The Department of Defense POW/Missing Personnel Office (DPMO) announced today that
the remains of an American civilian pilot, missing in action from Vietnam while flying for Civil Air
Transport, a proprietary of the CIA, have been identified and returned to his family for burial with
full military honors.
He is James B. McGovern, Jr., also known as “Earthquake McGoon,” of Elizabeth, N.J. He
will be buried tomorrow at Arlington National Cemetery near Washington, D.C.
On May 6, 1954, McGovern, along with his co-pilot, First Officer Wallace A. Buford, and
four French servicemen, departed Haiphong, Vietnam, in their Civil Air Transport C-119 on what
was to be the last supply drop to the besieged French forces at Camp Isabelle—the remaining
French holdout in the battle of Dien Bien Phu. As the aircraft approached the drop zone, it was hit
by anti-aircraft fire. The pilots attempted to fly southwest to the relative safety of Laos, but crashed
along the Song [River] Ma in Houaphan Province. Only two of the Frenchmen survived and were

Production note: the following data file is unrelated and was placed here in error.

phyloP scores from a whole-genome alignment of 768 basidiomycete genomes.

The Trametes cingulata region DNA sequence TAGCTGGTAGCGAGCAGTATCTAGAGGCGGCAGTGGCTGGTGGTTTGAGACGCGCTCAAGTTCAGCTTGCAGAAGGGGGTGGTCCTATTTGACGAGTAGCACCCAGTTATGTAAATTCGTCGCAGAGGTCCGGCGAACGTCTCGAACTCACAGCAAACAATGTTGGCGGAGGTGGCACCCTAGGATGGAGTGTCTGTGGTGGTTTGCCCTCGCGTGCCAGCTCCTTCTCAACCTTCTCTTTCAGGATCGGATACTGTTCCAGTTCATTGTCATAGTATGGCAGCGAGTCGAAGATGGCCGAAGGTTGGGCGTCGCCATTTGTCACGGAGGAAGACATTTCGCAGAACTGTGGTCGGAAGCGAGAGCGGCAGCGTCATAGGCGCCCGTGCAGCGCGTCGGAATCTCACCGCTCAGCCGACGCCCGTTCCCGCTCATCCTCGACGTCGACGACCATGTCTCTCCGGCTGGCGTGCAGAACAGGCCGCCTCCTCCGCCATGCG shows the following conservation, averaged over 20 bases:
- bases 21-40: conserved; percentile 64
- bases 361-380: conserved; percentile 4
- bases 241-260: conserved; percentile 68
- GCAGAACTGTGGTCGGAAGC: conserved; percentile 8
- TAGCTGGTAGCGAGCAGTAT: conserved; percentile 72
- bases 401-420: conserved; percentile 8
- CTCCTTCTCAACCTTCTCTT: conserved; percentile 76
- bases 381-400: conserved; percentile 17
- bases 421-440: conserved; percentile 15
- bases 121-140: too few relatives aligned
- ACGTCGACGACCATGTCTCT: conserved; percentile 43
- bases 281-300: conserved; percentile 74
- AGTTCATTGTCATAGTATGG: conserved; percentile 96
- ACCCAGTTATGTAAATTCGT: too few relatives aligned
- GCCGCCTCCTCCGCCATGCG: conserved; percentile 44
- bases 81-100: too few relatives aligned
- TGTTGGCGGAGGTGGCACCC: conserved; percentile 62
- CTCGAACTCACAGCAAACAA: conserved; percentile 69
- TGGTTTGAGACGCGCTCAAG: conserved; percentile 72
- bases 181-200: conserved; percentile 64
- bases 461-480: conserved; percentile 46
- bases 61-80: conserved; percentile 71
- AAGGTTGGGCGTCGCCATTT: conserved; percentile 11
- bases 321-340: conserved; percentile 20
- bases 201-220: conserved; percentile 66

taken prisoner by Lao forces. One of them died within a few days, and the other was released and
returned to France a few months later. McGovern, Wallace and two of the French servicemen were
During WWII, McGovern flew in China with the Flying Tigers and is credited with
destroying two enemy aircraft in the air and five on the ground. He was captured by the North
Koreans and held as a prisoner of war for several months during the Korean War.
Between 1997 and 1998, joint U.S.-Lao People’s Democratic Republic (L.P.D.R.) teams, led
by the Joint POW/MIA Accounting Command (JPAC), traveled to Houaphan Province two times to
investigate the incident. They interviewed several Laotian citizens who recalled the crash. The
citizens said that three of the crewmen who died in the impact had been buried near the crash site.
When the team surveyed the site, they found small fragments of aircraft wreckage, but did not
locate any grave sites.
In 2002, another joint U.S.-L.P.D.R. team excavated the site. They found crew-related
equipment and aircraft wreckage, including an aircraft data plate dated 8-21-52, but found no
human remains. A few months later, another team revisited the site and recovered human remains
from an isolated burial.
Among other forensic identification tools and circumstantial evidence, scientists from JPAC
and the Armed Forces DNA Identification Laboratory also used dental comparisons and
mitochondrial DNA in the identification of McGovern’s remains.
For additional information on the Defense Department’s mission to account for missing
Americans, visit the DPMO web site at http://www.dtic.mil/dpmo or call (703) 699-1169.